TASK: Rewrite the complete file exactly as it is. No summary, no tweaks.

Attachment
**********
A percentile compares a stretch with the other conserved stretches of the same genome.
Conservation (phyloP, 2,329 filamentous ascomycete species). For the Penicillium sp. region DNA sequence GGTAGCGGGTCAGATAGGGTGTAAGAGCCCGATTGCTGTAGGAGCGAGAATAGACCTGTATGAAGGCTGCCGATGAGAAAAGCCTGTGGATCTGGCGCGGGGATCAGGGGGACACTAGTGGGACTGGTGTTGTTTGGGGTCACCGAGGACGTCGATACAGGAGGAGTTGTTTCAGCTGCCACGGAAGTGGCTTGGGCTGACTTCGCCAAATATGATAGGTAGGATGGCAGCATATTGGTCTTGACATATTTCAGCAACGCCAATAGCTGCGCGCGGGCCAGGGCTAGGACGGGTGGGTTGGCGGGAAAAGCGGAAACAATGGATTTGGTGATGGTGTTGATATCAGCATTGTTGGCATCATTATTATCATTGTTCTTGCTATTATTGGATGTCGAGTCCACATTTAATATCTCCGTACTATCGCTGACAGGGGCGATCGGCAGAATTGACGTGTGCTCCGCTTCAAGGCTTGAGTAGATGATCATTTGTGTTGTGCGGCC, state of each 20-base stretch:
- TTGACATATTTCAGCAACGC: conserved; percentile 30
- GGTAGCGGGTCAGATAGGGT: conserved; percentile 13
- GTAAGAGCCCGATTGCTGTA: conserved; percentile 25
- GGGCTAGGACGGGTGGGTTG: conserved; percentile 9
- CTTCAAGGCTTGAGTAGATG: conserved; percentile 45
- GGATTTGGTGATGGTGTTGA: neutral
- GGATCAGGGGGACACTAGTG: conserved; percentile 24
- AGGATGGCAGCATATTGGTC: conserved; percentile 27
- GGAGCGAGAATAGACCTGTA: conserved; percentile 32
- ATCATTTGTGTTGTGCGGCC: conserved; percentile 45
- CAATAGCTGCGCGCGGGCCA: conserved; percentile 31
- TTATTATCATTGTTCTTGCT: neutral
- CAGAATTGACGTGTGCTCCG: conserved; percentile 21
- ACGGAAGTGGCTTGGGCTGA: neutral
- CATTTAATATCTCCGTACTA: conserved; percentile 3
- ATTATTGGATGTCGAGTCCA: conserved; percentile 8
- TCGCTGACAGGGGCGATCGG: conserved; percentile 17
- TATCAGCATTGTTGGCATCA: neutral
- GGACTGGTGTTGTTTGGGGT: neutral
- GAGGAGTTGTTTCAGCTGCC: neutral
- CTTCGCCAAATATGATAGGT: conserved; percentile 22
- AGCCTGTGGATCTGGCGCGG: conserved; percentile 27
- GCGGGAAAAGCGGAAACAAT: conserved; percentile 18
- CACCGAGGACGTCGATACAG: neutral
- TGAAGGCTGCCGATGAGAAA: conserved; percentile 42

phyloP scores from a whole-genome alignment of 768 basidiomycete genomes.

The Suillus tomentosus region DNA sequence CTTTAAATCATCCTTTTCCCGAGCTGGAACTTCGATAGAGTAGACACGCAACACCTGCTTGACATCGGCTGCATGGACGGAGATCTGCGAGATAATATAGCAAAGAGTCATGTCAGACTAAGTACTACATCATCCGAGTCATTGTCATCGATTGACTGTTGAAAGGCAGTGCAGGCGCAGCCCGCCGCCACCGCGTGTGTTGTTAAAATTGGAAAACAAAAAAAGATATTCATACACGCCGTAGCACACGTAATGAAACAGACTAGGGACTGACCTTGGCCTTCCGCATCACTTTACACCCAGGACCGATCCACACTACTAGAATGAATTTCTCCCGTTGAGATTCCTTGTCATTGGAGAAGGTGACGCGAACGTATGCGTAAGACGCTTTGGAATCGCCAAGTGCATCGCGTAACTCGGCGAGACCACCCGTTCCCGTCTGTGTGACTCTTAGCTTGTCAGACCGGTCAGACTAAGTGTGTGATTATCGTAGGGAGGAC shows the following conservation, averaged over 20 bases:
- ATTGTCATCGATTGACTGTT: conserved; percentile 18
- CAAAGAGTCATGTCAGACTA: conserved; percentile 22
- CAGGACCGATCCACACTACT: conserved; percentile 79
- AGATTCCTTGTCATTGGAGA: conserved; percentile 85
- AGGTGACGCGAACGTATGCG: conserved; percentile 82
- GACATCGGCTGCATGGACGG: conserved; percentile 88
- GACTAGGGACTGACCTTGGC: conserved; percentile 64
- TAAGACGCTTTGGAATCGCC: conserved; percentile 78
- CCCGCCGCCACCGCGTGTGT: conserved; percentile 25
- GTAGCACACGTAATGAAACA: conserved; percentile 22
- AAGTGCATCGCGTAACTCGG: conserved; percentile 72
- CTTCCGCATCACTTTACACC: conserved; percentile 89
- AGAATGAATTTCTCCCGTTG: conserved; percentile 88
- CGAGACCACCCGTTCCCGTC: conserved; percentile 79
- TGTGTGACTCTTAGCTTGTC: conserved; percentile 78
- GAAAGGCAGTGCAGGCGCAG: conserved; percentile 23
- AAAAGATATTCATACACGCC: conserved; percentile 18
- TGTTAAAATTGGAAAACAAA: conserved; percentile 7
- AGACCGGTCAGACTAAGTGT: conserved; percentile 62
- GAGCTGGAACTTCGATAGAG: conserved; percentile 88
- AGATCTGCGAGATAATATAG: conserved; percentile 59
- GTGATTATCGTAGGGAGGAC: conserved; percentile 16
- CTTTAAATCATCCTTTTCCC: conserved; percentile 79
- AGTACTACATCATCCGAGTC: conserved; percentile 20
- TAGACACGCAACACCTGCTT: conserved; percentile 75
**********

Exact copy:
A percentile compares a stretch with the other conserved stretches of the same genome.
Conservation (phyloP, 2,329 filamentous ascomycete species). For the Penicillium sp. region DNA sequence GGTAGCGGGTCAGATAGGGTGTAAGAGCCCGATTGCTGTAGGAGCGAGAATAGACCTGTATGAAGGCTGCCGATGAGAAAAGCCTGTGGATCTGGCGCGGGGATCAGGGGGACACTAGTGGGACTGGTGTTGTTTGGGGTCACCGAGGACGTCGATACAGGAGGAGTTGTTTCAGCTGCCACGGAAGTGGCTTGGGCTGACTTCGCCAAATATGATAGGTAGGATGGCAGCATATTGGTCTTGACATATTTCAGCAACGCCAATAGCTGCGCGCGGGCCAGGGCTAGGACGGGTGGGTTGGCGGGAAAAGCGGAAACAATGGATTTGGTGATGGTGTTGATATCAGCATTGTTGGCATCATTATTATCATTGTTCTTGCTATTATTGGATGTCGAGTCCACATTTAATATCTCCGTACTATCGCTGACAGGGGCGATCGGCAGAATTGACGTGTGCTCCGCTTCAAGGCTTGAGTAGATGATCATTTGTGTTGTGCGGCC, state of each 20-base stretch:
- TTGACATATTTCAGCAACGC: conserved; percentile 30
- GGTAGCGGGTCAGATAGGGT: conserved; percentile 13
- GTAAGAGCCCGATTGCTGTA: conserved; percentile 25
- GGGCTAGGACGGGTGGGTTG: conserved; percentile 9
- CTTCAAGGCTTGAGTAGATG: conserved; percentile 45
- GGATTTGGTGATGGTGTTGA: neutral
- GGATCAGGGGGACACTAGTG: conserved; percentile 24
- AGGATGGCAGCATATTGGTC: conserved; percentile 27
- GGAGCGAGAATAGACCTGTA: conserved; percentile 32
- ATCATTTGTGTTGTGCGGCC: conserved; percentile 45
- CAATAGCTGCGCGCGGGCCA: conserved; percentile 31
- TTATTATCATTGTTCTTGCT: neutral
- CAGAATTGACGTGTGCTCCG: conserved; percentile 21
- ACGGAAGTGGCTTGGGCTGA: neutral
- CATTTAATATCTCCGTACTA: conserved; percentile 3
- ATTATTGGATGTCGAGTCCA: conserved; percentile 8
- TCGCTGACAGGGGCGATCGG: conserved; percentile 17
- TATCAGCATTGTTGGCATCA: neutral
- GGACTGGTGTTGTTTGGGGT: neutral
- GAGGAGTTGTTTCAGCTGCC: neutral
- CTTCGCCAAATATGATAGGT: conserved; percentile 22
- AGCCTGTGGATCTGGCGCGG: conserved; percentile 27
- GCGGGAAAAGCGGAAACAAT: conserved; percentile 18
- CACCGAGGACGTCGATACAG: neutral
- TGAAGGCTGCCGATGAGAAA: conserved; percentile 42

phyloP scores from a whole-genome alignment of 768 basidiomycete genomes.

The Suillus tomentosus region DNA sequence CTTTAAATCATCCTTTTCCCGAGCTGGAACTTCGATAGAGTAGACACGCAACACCTGCTTGACATCGGCTGCATGGACGGAGATCTGCGAGATAATATAGCAAAGAGTCATGTCAGACTAAGTACTACATCATCCGAGTCATTGTCATCGATTGACTGTTGAAAGGCAGTGCAGGCGCAGCCCGCCGCCACCGCGTGTGTTGTTAAAATTGGAAAACAAAAAAAGATATTCATACACGCCGTAGCACACGTAATGAAACAGACTAGGGACTGACCTTGGCCTTCCGCATCACTTTACACCCAGGACCGATCCACACTACTAGAATGAATTTCTCCCGTTGAGATTCCTTGTCATTGGAGAAGGTGACGCGAACGTATGCGTAAGACGCTTTGGAATCGCCAAGTGCATCGCGTAACTCGGCGAGACCACCCGTTCCCGTCTGTGTGACTCTTAGCTTGTCAGACCGGTCAGACTAAGTGTGTGATTATCGTAGGGAGGAC shows the following conservation, averaged over 20 bases:
- ATTGTCATCGATTGACTGTT: conserved; percentile 18
- CAAAGAGTCATGTCAGACTA: conserved; percentile 22
- CAGGACCGATCCACACTACT: conserved; percentile 79
- AGATTCCTTGTCATTGGAGA: conserved; percentile 85
- AGGTGACGCGAACGTATGCG: conserved; percentile 82
- GACATCGGCTGCATGGACGG: conserved; percentile 88
- GACTAGGGACTGACCTTGGC: conserved; percentile 64
- TAAGACGCTTTGGAATCGCC: conserved; percentile 78
- CCCGCCGCCACCGCGTGTGT: conserved; percentile 25
- GTAGCACACGTAATGAAACA: conserved; percentile 22
- AAGTGCATCGCGTAACTCGG: conserved; percentile 72
- CTTCCGCATCACTTTACACC: conserved; percentile 89
- AGAATGAATTTCTCCCGTTG: conserved; percentile 88
- CGAGACCACCCGTTCCCGTC: conserved; percentile 79
- TGTGTGACTCTTAGCTTGTC: conserved; percentile 78
- GAAAGGCAGTGCAGGCGCAG: conserved; percentile 23
- AAAAGATATTCATACACGCC: conserved; percentile 18
- TGTTAAAATTGGAAAACAAA: conserved; percentile 7
- AGACCGGTCAGACTAAGTGT: conserved; percentile 62
- GAGCTGGAACTTCGATAGAG: conserved; percentile 88
- AGATCTGCGAGATAATATAG: conserved; percentile 59
- GTGATTATCGTAGGGAGGAC: conserved; percentile 16
- CTTTAAATCATCCTTTTCCC: conserved; percentile 79
- AGTACTACATCATCCGAGTC: conserved; percentile 20
- TAGACACGCAACACCTGCTT: conserved; percentile 75